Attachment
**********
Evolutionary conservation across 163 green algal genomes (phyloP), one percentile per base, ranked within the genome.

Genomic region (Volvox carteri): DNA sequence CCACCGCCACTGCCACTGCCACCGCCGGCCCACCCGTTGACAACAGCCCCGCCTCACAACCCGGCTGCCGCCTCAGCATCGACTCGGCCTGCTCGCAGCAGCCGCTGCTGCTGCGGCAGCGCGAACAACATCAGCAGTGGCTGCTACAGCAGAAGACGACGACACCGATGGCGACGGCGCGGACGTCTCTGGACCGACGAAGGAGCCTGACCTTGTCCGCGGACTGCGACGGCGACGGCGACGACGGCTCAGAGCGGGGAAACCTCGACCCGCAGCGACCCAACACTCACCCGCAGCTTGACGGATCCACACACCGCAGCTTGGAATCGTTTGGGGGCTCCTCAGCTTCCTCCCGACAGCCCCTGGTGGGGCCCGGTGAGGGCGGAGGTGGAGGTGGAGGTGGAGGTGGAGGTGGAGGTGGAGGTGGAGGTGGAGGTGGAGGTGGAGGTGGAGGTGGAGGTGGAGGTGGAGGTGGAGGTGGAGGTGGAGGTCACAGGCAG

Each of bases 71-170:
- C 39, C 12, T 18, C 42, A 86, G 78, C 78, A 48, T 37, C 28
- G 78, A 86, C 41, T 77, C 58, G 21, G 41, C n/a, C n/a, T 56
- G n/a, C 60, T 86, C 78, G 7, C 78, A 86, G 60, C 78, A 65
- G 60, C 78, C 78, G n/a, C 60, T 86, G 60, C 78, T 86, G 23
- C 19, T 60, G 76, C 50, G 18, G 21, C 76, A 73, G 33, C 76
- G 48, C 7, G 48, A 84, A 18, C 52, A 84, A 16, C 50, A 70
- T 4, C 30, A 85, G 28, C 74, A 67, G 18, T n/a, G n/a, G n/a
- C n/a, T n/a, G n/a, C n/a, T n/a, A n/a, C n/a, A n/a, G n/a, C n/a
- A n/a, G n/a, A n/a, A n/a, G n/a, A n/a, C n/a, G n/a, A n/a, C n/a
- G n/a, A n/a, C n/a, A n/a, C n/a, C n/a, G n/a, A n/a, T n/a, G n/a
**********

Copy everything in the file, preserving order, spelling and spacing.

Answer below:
Evolutionary conservation across 163 green algal genomes (phyloP), one percentile per base, ranked within the genome.

Genomic region (Volvox carteri): DNA sequence CCACCGCCACTGCCACTGCCACCGCCGGCCCACCCGTTGACAACAGCCCCGCCTCACAACCCGGCTGCCGCCTCAGCATCGACTCGGCCTGCTCGCAGCAGCCGCTGCTGCTGCGGCAGCGCGAACAACATCAGCAGTGGCTGCTACAGCAGAAGACGACGACACCGATGGCGACGGCGCGGACGTCTCTGGACCGACGAAGGAGCCTGACCTTGTCCGCGGACTGCGACGGCGACGGCGACGACGGCTCAGAGCGGGGAAACCTCGACCCGCAGCGACCCAACACTCACCCGCAGCTTGACGGATCCACACACCGCAGCTTGGAATCGTTTGGGGGCTCCTCAGCTTCCTCCCGACAGCCCCTGGTGGGGCCCGGTGAGGGCGGAGGTGGAGGTGGAGGTGGAGGTGGAGGTGGAGGTGGAGGTGGAGGTGGAGGTGGAGGTGGAGGTGGAGGTGGAGGTGGAGGTGGAGGTGGAGGTGGAGGTGGAGGTCACAGGCAG

Each of bases 71-170:
- C 39, C 12, T 18, C 42, A 86, G 78, C 78, A 48, T 37, C 28
- G 78, A 86, C 41, T 77, C 58, G 21, G 41, C n/a, C n/a, T 56
- G n/a, C 60, T 86, C 78, G 7, C 78, A 86, G 60, C 78, A 65
- G 60, C 78, C 78, G n/a, C 60, T 86, G 60, C 78, T 86, G 23
- C 19, T 60, G 76, C 50, G 18, G 21, C 76, A 73, G 33, C 76
- G 48, C 7, G 48, A 84, A 18, C 52, A 84, A 16, C 50, A 70
- T 4, C 30, A 85, G 28, C 74, A 67, G 18, T n/a, G n/a, G n/a
- C n/a, T n/a, G n/a, C n/a, T n/a, A n/a, C n/a, A n/a, G n/a, C n/a
- A n/a, G n/a, A n/a, A n/a, G n/a, A n/a, C n/a, G n/a, A n/a, C n/a
- G n/a, A n/a, C n/a, A n/a, C n/a, C n/a, G n/a, A n/a, T n/a, G n/a